Delayed onset paraparesis complicating epidural steroid injection with underlying spinal dural arteriovenous fistula

Written by Sharma K, Sharma VD

We report a case of a 48-year-old man with chronic back pain attributed to discogenic lumbar radiculopathy who underwent a fluoroscopy-guided L2–3 interlaminar epidural steroid injection. 4 h later, he developed acute paraparesis, sensory loss below T10 level and urinary retention. MRI of the thoracic spine revealed diffuse abnormal T2/FLAIR signal and extensive vascular flow voids. A spinal dural arteriovenous fistula was confirmed on spinal angiography. Embolization of the spinal dural arteriovenous fistula resulted in significant improvement of symptoms. We review previously reported cases and current understanding of the pathophysiology of this complication. All cases had symptom onset several hours after the procedure. There seems to be a trend toward better outcomes with earlier treatment.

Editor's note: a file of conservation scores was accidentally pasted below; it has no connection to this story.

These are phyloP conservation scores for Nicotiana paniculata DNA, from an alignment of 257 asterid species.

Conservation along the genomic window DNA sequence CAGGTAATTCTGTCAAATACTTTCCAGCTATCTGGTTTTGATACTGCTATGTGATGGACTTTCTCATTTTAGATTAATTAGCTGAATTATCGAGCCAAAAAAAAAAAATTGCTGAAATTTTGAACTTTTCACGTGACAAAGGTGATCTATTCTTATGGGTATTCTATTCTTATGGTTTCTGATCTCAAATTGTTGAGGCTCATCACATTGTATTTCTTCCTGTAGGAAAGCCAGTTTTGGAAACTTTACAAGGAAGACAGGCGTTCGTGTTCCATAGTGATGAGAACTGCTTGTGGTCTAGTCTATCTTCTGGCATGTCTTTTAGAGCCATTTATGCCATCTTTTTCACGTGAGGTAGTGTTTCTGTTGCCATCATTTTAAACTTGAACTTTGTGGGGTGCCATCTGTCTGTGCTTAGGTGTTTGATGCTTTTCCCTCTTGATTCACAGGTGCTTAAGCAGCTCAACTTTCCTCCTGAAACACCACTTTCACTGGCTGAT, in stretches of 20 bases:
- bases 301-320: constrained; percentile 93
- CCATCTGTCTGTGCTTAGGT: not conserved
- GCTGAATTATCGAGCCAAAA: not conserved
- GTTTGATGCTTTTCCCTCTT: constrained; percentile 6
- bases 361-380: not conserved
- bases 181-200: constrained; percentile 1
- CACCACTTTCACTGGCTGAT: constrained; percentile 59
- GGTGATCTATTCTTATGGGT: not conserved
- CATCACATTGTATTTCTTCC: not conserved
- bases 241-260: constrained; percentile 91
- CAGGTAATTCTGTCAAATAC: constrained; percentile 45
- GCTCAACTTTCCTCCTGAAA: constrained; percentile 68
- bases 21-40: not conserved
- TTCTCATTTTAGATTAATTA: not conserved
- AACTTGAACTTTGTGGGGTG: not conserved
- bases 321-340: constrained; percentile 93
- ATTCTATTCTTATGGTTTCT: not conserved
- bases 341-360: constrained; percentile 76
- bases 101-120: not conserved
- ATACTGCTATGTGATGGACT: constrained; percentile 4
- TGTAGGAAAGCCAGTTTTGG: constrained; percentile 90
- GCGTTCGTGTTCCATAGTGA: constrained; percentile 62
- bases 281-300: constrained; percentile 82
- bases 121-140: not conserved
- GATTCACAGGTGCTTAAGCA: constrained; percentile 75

Spinal vascular malformations are a group of rare disorders of the spinal cord vasculature. An examination of the National Inpatient Sample database, which constitutes approximately 20% of hospital admissions in the USA, revealed an average of 300 new cases per year [1]. Spinal dural arteriovenous fistulas (SDAVFs) are the most common type of spinal vascular malformation [2]. Clinical features of SDAVFs include gait difficulties, paresthesias and sensory loss in lower extremities, sphincter disturbances and progressive paraparesis [2,3]. The diagnosis of SDAVF is usually delayed and patients are often initially misdiagnosed with other spinal conditions [3]. Up to 37% of patients with SDAVF may initially be misdiagnosed with degenerative disc disease, some of whom may receive symptomatic treatment with epidural steroid injection (ESI). This case demonstrates a rare but serious complication of ESI in the setting of undiagnosed SDAVF.

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